Their framework, first focusing on New York State where Cornell is located, proposes collecting waste PPE from hospitals and medical centers, and then sending it to pre-processing and decontamination facilities in New York or Suffolk counties.

There, it would be shredded, sterilized and dehydrated to become small particles, and then brought to an integrated pyrolysis plant, like one planned for a location north of New York City.

In the case of You and Zhao’s model, the medium-temperature pyrolysis – about 1,200 degrees Fahrenheit – can deconstruct the plasticized gowns and gloves, which are derived from petroleum, into chemicals such as ethylene, butane, gasoline, bauxite, propene, propane, diesel, light naphtha and sulphur.

“For an analogy, pyrolysis is similar to baking in an oven,” said You, a senior faculty fellow at the Cornell Atkinson Center for Sustainability. “If you set the oven temperature very high, your meat becomes a chunk and charcoal. But if you use a lower oven temperature, the meat is going to be juicy. In pyrolysis, the temperature is the trick.”

Health care facilities around the world are creating about 7.5 pounds per person of PPE waste daily through COVID-19-associated services, according to the United Nations Environment Programme, UNEP.

To get a sense of the enormity of the disposal dilemma, one hospital with 300 medical personnel could generate more than a ton of medical garb waste daily. That translates to more than 400 tons of annual medical PPE waste in a single COVID-handling facility, You said.

In the paper’s energy analysis and environmental lifecycle assessment, the proposed optimal PPE processing system avoids 41.52 percent of total landfilling and 47.64 percent of the incineration processes.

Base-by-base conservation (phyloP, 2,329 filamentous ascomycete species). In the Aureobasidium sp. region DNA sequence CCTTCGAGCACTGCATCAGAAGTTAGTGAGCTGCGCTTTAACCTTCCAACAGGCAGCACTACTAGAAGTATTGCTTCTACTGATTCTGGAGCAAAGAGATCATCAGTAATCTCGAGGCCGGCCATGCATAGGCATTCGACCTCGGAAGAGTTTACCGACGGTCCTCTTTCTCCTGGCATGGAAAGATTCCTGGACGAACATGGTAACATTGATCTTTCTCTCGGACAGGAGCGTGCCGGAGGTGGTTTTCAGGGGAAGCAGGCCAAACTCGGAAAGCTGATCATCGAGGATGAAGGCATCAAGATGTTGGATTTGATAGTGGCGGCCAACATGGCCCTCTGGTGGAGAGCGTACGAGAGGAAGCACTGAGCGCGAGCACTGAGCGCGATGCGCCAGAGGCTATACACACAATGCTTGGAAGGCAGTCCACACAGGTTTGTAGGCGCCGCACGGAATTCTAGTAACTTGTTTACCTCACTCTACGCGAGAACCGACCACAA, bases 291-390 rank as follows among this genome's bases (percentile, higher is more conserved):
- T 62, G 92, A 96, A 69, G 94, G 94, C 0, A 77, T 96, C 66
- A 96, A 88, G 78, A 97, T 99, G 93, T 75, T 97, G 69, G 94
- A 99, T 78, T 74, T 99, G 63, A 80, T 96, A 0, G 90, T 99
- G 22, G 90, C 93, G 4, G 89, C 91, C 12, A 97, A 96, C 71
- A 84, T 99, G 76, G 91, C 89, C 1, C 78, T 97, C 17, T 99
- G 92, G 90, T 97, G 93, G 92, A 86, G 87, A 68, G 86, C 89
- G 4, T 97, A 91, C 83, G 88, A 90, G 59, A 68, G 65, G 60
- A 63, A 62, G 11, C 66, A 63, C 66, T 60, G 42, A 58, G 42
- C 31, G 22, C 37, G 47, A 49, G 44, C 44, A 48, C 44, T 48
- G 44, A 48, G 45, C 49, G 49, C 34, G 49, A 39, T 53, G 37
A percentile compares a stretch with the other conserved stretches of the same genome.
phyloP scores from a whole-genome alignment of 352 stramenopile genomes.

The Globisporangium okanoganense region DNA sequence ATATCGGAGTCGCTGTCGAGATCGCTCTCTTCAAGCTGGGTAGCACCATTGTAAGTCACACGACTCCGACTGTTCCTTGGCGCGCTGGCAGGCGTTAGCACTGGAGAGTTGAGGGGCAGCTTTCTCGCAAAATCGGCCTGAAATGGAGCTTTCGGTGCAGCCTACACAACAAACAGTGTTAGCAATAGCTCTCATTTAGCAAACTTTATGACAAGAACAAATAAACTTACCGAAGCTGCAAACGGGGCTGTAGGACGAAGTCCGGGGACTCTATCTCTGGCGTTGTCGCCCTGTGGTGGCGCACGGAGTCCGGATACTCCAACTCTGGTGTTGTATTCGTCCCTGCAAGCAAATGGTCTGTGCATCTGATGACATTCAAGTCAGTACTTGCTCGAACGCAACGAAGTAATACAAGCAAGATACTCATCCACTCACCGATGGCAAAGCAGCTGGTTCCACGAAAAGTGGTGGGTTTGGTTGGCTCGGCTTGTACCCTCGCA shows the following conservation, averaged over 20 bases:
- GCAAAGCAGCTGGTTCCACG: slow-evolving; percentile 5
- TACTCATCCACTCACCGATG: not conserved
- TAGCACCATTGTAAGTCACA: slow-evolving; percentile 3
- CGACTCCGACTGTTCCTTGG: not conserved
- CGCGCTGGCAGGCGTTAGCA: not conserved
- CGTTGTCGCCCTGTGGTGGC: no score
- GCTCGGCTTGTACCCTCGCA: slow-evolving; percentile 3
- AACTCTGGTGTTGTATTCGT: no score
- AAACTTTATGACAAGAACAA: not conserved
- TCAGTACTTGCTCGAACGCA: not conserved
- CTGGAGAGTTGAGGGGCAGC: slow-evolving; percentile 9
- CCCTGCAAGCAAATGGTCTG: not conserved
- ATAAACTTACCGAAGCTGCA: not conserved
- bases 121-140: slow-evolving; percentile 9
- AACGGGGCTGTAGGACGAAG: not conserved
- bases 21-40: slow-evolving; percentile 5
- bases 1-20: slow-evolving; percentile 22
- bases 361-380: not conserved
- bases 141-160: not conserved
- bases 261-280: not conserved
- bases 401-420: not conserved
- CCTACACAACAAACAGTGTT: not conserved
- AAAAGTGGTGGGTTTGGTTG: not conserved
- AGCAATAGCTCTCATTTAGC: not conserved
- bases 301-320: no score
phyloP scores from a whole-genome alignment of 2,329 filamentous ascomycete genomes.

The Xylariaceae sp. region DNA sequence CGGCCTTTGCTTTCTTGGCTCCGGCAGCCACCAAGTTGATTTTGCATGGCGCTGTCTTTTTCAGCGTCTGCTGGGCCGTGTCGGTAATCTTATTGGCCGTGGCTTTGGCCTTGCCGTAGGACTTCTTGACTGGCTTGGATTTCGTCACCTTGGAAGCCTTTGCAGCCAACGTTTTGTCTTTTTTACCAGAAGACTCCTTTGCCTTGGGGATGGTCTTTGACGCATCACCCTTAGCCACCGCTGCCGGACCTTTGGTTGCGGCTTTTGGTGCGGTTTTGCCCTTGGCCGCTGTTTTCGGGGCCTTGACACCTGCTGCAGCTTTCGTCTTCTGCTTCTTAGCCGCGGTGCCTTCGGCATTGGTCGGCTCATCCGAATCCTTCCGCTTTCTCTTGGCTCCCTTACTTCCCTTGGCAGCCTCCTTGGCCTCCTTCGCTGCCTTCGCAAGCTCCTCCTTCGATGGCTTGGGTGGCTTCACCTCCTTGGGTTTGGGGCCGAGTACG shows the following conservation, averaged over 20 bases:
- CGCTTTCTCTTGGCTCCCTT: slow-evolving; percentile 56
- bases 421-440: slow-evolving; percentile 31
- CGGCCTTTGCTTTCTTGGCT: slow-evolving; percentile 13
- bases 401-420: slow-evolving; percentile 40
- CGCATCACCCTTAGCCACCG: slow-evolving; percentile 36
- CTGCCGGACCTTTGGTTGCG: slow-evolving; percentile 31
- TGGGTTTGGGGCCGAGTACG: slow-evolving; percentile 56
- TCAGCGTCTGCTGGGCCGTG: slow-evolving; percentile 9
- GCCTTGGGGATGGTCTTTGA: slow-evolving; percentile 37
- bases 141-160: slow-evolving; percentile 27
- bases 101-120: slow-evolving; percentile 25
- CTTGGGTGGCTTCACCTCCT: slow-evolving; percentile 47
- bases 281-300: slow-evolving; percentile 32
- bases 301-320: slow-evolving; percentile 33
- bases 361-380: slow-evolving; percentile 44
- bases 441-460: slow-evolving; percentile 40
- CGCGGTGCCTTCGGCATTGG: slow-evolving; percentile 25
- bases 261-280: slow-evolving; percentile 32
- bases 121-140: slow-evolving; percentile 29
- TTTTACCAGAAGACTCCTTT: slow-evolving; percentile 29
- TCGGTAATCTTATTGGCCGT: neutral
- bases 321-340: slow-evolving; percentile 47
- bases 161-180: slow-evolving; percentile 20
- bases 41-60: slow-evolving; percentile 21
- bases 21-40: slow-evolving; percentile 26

This method shows an environmental advantage by reducing total greenhouse gas emissions by 35.42 percent emissions from conventional incineration and energy saving by 43.5 percent from landfilling, the researchers said.

“This is a viable strategy for disposing and processing waste PPE,” You said. “It is a treatment method with low greenhouse gas emissions, it alleviates fossil fuel emission depletion and it saves a lot of polluting material from landfills.”

A Global Agreement to Set a Stamdard

At the end of February, the United Nations Environment Assembly (UNEA) will tackle a challenging task – the creation of a landmark treaty to control plastic pollution worldwide.

The Assembly will take place online and in-person in Nairobi, Kenya from February 28 – March 2 under the theme “Strengthening Actions for Nature to Achieve the Sustainable Development Goals.

Norway currently holds the Presidency of UNEA. Espen Barth Eide, the current Norwegian Minister of Climate and Environment, tweeted that he is very much looking forward to working with UNEP and its Executive Director Inger Andersen of Denmark “on key environmental challenges, including initiating negotiations towards a strong global treaty to fight plastic pollution.”

The U.S. Secretary of State Antony Blinken says the Biden Administration will support a global treaty to tackle plastic pollution.

“Our goal is to create a tool that we can use to protect our oceans and all the life that they sustain from growing global harms of plastic pollution,” Blinken said while visiting UNEP headquarters in Nairobi in November.

The United States opposed such a treaty during the Trump Administration.

On February 11, the governments of the United States and France released a joint statement in support of a global agreement to curb plastic pollution.

Joshua Baca, the American Chemistry Council’s vice president of plastics, said, “America’s plastic makers fully support a resolution at the upcoming UN Environment Assembly to begin negotiations on a legally binding global agreement to curb plastic waste in the environment. We believe such an agreement will accelerate progress towards a circular economy most effectively through binding and non-binding commitments.”

“Most importantly,” Baca said, “plastic waste should never end up in our environment.”